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title - Countryside Character Initiative
subtitle - Yorkshire and the Humber
 
LINCOLNSHIRE WOLDS

Key Characteristics

• Rolling 'upland' arable landscape of strongly cohesive identity.

• Pronounced scarp edge to north and west, comprising rough pasture and scrub, affording fine panoramic views to Central Lincolnshire Vale.

• Combination of elevated plateaux and deep steep sided dales to chalk areas.

• Large rectilinear fields with clipped and degraded hedgerows from late enclosure. Occasional shelter belts, concentrated on steeper sided valley and scarp slopes, emphasising landform.

• Sparse settlement pattern of small nucleated villages, often in sheltered valleys and associated with modest country houses and small parklands. Diverse geology gives rise to variety of building materials.

• Broad verges to some roads and tracks provide valuable herb-rich habitats.

• Archaeologically rich, with ancient trackways, deserted villages and burial mounds.

• Broader south-west valleys of River Lymn and Bain. Associated alder carr woodland, and tree lined watercourses.


Landscape Character

The Lincolnshire Wolds lie in the north east of the county of Lincolnshire, mid-way between Lincoln and the coast. Rising to over 150m along their western edge, the Wolds form the highest ground in eastern England between Yorkshire and Kent. To the west they overlook the Central Lincolnshire Vale, while to the east they are separated from the North Sea by the Lincolnshire Coast and Marshes. To the north, the Wolds meet the Humber estuary at Barton-on-Humber and to the south they fall to the level Fens.

The Wolds are an intensively farmed arable landscape. The scenery is characterised by a range of varied yet unified features, including open arable plateau hilltops, strong escarpments, deep dry valleys with hanging beechwoods, isolated ash and beech trees to skylines and modest country houses. The area is sparsely settled with many villages hidden within the folds of the landscape. A multitude of fine sweeping vistas, both within and from the area entice the spirit. It was of these refreshing qualities that Tennyson, native of the area, wrote in the stanza:

Calm and deep peace on this high wold
And on these dews that drench the furze
And all the silvery gossamers
That twinkle into green and gold.

There are four subdivisions within the landscape. Firstly, the pronounced and sinuous north-west-facing Chalk scarp which runs from South Ferriby on the Humber, down to North Willingham. The slopes present a steep and hummocky appearance lined by attractive and compact spring-line villages at the foot of the slope. Rough pasture, scrub and woodland areas clothe the scarp along which are dramatic views.

The second subdivision is the Wolds, which comprise a high open arable plateau, stretching from the Humber down past Louth. Within this upland rolling plain are a series of inward facing valleys, eg at Rothwell and Cuxwold on Laceby Beck. The planting of woodland to the steep slopes serves to emphasise the valley features. A series of villages are located in the dry valleys which face eastwards.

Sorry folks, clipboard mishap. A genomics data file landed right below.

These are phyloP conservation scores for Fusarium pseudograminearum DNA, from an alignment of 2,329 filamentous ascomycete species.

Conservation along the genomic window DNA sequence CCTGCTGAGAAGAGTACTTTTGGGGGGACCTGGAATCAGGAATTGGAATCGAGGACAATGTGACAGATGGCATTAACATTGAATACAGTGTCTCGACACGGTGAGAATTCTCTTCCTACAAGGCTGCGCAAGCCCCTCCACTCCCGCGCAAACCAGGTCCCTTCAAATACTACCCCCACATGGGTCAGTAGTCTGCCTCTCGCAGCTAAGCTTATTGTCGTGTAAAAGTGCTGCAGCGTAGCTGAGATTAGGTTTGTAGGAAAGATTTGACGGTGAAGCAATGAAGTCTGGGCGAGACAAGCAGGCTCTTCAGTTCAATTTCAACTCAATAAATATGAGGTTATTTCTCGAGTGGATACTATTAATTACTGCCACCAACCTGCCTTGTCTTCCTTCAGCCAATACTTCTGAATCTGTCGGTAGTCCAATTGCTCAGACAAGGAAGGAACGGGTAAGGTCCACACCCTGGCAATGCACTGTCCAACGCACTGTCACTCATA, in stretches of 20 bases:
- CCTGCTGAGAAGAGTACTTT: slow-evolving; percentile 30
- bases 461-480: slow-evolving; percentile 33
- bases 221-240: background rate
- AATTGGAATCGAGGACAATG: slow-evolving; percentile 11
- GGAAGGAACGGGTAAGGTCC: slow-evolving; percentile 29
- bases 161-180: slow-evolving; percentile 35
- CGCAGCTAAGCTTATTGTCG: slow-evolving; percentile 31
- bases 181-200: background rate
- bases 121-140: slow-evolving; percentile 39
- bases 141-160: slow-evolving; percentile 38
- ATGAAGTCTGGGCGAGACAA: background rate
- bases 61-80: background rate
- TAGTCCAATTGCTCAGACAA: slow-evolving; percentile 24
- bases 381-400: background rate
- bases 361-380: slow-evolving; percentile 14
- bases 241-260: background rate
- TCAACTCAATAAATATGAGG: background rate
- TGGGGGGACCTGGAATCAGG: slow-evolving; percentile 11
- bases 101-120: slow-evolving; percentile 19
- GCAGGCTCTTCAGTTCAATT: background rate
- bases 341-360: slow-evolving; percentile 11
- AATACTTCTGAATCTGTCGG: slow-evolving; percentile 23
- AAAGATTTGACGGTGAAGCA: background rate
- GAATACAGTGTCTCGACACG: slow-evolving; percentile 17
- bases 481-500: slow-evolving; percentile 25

The third sub-area lies south-west of the Bluestone Heath Road which marks the edge of the Chalk outcrop. Between the villages of Donington on Bain and Tetford an internal escarpment faces south-west overlooking ridges of glacial drift and valleys cut into sandstone. Three rivers - the Bain, Waring and Lymn - drain southwards through these valleys. Many river valley floors are marshy, and alder carr woods are common.

Finally, to the south-east the chalk ridge is masked by clay till, which creates more rounded forms as the Wolds fall down to the Middle Marsh around Alford. Ancient oak and ash woodlands give this area a distinctive feel.

Physical Influences

The Lincolnshire Wolds are dominated by a west facing Chalk escarpment some 50m high. The underlying Lower Cretaceous strata are revealed in the bottoms of the valleys and at the foot of the scarp slope. These strata include ironstone, limestone and sandstone which create a hummocky landscape punctuated by springs and isolated landslips for example at Nettleton and Hainton. To the south-east, the overlying glacial till creates a rounded edge broken only by the deep valleys at Louth and Calceby. Towards the southern end of the Wolds, the Chalk cap has been removed to reveal the Lower Cretaceous sands, clays and ironstones, which form a series of low hills with gravel terraces. Within the valleys of the Bain and Lymn, Jurassic Kimmeridge Clay create the marshy poorly-drained vales.

The bedrock was extensively moulded by glacial and periglacial action during the last Ice Age, when the drainage pattern was altered by the deposition of sands, gravels and clay till. The previous pattern of eastward drainage was locally blocked by ice tills, resulting in the cutting of several glacial meltwater channels, particularly in the south.

The soil patterns are a close reflection of the solid and drift geology. To the north, plateau tops are dominated by light chalky soil. On the west scarp edge there is a striking variation of colour and texture reflecting the underlying Red Chalk and Lower Cretaceous beds. To the south-east the clayey tills give rise to heavy, seasonally waterlogged soils whereas near the Lymn Valley, Spilsby Sandstone provides the parent material for well-drained, sandy loams. In the Bain valley there are deep, coarse permeable loams except where the presence of Kimmeridge Clays give rise to localised wet areas.